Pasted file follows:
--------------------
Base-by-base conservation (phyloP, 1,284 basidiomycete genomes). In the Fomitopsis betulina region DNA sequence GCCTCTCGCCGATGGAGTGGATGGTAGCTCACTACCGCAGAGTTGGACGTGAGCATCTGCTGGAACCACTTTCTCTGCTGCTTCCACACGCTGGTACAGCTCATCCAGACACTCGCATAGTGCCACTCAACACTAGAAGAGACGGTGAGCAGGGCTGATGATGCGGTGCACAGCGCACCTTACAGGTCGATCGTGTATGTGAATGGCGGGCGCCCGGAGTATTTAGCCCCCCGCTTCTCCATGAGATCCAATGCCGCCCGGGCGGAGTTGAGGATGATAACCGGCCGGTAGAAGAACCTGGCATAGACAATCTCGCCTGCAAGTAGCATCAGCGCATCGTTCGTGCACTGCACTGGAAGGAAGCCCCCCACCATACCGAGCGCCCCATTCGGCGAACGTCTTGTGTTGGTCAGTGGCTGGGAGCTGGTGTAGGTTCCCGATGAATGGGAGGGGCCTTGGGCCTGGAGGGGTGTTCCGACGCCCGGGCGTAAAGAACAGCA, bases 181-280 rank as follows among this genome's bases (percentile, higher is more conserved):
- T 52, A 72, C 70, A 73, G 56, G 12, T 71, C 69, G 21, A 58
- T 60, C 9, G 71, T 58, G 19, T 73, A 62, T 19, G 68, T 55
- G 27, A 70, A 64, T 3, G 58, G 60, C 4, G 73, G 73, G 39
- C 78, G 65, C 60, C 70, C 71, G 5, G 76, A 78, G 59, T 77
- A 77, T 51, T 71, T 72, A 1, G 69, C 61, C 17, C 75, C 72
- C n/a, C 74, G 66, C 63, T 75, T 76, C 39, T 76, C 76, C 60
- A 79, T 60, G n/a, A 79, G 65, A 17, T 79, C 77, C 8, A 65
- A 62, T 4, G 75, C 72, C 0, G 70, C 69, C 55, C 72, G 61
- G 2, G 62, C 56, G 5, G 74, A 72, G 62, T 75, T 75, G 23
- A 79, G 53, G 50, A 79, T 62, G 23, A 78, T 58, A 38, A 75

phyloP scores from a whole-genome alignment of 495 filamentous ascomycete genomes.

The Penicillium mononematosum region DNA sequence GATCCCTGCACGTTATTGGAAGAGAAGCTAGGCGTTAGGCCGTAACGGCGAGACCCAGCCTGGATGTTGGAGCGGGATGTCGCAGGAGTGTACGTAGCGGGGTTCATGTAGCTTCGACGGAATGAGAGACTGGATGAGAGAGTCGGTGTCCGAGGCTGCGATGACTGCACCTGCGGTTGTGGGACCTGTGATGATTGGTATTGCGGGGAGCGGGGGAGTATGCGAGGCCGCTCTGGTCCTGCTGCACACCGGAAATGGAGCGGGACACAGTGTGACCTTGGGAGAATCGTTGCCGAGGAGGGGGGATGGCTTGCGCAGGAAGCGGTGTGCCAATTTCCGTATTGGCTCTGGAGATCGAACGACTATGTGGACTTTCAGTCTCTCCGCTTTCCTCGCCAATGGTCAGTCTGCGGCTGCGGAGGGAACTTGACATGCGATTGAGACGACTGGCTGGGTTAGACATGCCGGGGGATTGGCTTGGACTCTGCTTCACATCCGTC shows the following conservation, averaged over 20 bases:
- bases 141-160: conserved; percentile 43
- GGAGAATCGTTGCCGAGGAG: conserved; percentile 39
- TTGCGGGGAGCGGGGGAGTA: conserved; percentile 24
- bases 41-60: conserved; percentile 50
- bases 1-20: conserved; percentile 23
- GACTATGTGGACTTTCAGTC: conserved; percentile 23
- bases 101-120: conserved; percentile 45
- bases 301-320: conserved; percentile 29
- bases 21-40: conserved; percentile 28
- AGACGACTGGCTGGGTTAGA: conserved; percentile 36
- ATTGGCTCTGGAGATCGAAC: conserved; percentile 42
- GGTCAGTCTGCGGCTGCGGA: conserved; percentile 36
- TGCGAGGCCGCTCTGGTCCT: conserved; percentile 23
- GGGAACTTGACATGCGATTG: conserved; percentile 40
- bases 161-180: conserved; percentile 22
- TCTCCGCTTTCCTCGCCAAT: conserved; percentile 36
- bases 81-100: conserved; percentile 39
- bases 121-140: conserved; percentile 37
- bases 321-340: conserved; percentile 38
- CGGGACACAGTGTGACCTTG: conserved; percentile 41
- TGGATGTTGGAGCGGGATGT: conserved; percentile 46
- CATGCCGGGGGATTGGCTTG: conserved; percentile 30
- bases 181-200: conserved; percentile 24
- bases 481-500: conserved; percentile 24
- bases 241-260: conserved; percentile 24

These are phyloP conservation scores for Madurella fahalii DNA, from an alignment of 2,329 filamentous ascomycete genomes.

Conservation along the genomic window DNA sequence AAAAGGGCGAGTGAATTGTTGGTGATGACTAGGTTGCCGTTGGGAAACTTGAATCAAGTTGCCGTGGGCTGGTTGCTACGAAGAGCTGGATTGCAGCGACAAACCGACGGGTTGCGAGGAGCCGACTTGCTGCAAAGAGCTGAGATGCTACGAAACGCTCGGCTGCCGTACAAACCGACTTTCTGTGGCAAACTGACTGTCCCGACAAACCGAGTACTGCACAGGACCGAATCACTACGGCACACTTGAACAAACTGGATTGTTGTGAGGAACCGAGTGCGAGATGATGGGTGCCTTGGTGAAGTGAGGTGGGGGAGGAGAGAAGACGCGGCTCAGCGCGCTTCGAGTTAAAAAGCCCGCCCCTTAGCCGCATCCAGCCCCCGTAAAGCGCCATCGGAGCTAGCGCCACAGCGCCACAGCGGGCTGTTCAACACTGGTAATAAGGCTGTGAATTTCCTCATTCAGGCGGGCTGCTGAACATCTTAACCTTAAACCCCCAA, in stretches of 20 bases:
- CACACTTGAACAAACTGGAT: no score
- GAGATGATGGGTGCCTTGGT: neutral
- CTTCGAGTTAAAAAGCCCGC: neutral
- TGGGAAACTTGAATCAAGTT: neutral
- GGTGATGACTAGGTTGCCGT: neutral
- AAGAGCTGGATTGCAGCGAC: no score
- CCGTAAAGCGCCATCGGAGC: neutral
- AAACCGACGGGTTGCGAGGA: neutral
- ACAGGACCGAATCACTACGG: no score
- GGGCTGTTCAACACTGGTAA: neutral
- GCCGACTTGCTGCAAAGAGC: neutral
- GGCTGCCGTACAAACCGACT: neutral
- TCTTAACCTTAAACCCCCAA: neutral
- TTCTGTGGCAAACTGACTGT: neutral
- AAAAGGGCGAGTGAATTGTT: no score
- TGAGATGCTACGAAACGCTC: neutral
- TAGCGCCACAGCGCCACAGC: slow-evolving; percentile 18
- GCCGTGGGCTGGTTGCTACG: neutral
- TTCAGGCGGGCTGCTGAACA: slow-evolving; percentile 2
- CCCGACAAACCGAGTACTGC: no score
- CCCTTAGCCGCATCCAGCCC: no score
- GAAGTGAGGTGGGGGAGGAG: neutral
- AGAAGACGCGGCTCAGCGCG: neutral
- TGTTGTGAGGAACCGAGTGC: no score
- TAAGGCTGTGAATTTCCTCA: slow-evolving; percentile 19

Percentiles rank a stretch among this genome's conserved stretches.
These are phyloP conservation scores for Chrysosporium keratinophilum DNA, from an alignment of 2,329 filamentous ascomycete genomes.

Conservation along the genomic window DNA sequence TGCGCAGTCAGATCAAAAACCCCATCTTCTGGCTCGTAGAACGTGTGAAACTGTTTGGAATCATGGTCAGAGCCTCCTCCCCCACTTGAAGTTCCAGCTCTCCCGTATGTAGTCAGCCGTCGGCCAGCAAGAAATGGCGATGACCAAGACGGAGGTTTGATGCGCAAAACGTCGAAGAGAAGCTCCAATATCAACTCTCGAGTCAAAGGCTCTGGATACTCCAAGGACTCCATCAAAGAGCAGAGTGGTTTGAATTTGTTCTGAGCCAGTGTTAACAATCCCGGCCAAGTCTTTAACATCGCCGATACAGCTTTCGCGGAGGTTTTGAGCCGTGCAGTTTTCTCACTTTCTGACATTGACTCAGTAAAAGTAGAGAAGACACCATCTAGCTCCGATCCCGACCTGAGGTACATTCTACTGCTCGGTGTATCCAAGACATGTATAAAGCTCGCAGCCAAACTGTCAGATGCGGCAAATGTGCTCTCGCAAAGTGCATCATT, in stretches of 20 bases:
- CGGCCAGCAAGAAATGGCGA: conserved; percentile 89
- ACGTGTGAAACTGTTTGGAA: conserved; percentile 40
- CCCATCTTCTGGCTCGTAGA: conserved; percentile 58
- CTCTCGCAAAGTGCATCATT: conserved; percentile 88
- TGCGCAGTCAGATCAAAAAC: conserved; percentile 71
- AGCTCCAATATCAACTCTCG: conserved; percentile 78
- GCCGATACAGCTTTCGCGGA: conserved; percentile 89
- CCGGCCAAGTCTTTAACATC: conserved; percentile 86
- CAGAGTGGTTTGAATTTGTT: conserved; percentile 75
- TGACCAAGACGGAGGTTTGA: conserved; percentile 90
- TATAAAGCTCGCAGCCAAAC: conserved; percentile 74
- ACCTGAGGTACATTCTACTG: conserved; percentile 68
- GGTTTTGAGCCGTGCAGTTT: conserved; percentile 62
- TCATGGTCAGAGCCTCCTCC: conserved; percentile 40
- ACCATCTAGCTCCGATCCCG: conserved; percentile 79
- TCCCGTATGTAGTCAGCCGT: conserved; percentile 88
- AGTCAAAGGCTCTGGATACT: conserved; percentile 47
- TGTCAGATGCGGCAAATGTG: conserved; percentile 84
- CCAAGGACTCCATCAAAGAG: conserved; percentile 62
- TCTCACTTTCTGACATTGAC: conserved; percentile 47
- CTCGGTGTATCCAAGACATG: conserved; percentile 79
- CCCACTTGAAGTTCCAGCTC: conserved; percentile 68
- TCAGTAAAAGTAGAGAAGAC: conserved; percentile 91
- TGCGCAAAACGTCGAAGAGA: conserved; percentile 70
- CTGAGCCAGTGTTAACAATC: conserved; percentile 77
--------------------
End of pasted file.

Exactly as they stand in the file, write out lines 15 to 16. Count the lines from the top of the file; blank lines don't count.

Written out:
- GGAGAATCGTTGCCGAGGAG: conserved; percentile 39
- TTGCGGGGAGCGGGGGAGTA: conserved; percentile 24